The increasing dysfunction of the US Treasury market, possibly caused by total “flight to cash”, forced the Fed to intervene with a rather strong countermeasure – announcing $ 1.5 trillion liquidity injection through 1-month and 3-month repos. The market has been already offered $ 1 trillion on Thursday and will be offered another $ 500 billion today. According to NY Fed, which conducts regular 1-month and 3-month repo operations will continue at least until April 13. More and more, it looks like the launch of QE4.
Surprisingly, Thursday data on demand for liquidity showed that its shortage wasn’t the only issue as dealers submitted collateral for only $ 78.4 billion from the limit of $ 500 billion:
There is also the possibility that sharply increased repo limit rather played the role of “almighty Fed” signal function.
Thursday repo also failed to dampen the spike in well-known indicator of credit and liquidity risk in the banking sector – the spread between Libor and OIS rates. Libor is the interbank rate for unsecured loans (which implies there should be some premia reflecting credit risk), OIS rate is the rate in fixed leg of interest rate swap (literally 0 credit risk in OIS contract since the parties exchange only interest payments). The widening spread between these rates should reflect an increase in credit risk. In 2008, with the collapse of Lehman Brothers the spread reached 83 bp. On Thursday it rose to 67 bp., however the massive repo brought only temporary relief to it:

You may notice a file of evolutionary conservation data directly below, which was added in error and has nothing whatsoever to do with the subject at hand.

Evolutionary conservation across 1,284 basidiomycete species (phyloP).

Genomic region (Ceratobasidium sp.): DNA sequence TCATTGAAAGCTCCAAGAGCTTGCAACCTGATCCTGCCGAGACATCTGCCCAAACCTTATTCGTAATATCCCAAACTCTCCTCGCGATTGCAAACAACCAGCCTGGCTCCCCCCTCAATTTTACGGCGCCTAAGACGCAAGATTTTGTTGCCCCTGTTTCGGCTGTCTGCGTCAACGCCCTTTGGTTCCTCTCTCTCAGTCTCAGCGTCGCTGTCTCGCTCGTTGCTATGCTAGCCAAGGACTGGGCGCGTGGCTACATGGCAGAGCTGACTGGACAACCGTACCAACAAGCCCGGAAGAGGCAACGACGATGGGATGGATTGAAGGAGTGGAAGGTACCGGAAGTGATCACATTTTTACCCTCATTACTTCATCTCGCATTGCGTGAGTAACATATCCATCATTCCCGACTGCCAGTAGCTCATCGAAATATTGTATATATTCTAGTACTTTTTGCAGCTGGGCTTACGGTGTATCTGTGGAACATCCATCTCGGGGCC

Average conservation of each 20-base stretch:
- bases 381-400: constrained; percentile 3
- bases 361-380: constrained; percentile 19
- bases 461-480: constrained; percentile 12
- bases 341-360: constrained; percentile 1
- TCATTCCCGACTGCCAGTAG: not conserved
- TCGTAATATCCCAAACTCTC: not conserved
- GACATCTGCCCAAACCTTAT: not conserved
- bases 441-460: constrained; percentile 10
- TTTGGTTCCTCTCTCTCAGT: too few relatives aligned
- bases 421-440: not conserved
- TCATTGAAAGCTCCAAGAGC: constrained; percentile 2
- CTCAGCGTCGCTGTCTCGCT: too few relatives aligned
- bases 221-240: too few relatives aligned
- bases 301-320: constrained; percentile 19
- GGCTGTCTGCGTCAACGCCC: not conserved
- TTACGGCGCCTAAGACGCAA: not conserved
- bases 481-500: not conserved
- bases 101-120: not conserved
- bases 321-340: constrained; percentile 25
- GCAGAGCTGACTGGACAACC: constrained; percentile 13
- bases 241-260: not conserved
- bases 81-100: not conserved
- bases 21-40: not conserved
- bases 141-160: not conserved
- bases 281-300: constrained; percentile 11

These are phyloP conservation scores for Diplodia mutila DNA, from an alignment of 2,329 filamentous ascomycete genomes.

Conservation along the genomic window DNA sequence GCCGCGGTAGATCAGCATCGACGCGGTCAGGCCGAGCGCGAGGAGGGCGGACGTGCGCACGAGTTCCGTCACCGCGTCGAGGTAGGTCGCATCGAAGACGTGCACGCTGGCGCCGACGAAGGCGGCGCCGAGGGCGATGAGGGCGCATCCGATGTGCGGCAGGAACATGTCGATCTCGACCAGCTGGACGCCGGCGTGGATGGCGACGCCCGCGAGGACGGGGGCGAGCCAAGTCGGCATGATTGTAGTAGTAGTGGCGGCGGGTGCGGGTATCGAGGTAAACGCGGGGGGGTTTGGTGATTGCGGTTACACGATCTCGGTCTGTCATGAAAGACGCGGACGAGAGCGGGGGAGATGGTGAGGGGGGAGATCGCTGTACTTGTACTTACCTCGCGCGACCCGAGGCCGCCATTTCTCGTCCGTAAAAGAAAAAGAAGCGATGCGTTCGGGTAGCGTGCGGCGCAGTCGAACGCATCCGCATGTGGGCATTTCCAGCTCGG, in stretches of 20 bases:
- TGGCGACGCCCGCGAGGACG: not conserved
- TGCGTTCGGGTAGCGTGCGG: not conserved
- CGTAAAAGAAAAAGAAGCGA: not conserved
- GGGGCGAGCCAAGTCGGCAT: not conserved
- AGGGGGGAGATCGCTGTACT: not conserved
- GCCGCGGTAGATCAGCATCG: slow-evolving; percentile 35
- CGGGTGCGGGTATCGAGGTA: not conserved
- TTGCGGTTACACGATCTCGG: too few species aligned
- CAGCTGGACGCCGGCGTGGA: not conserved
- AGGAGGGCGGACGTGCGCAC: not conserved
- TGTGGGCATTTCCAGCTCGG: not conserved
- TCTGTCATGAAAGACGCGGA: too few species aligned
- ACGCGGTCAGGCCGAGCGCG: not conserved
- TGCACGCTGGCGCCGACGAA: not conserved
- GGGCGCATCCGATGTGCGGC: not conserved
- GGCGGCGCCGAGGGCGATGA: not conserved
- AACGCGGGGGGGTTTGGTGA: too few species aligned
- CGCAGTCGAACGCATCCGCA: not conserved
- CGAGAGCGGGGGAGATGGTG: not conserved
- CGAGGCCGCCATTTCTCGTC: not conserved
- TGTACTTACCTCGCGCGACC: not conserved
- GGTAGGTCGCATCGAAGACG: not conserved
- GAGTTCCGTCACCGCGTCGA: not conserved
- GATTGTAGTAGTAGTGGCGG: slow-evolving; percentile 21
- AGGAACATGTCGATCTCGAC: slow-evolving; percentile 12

Source: Zero Hedge
Stock markets posted tepid response to the “remedy” from the Fed, extending deep correction.
All three market responses, i.e. demand for liquidity in repo operations, stock market fall and the unstable effect in the Libor-OIS spread form expectations of wider support at the March meeting, which include even such radical scenarios as a cut in federal funds rate by 100 basis points or resumption of QE from which the Fed tries to avoid despite the great resemblance of regular repo operations with it. The primary focus on Fed action is also based on unconvincing stimulus pledge from president Trump (more tax cuts), since it is obvious that Democrats’ refusal to cooperate should have political damage for the president, i.e. point to his “helplessness.” In line with these expectations, the prospects for stronger dollar at the beginning of next week are likely to be very limited.
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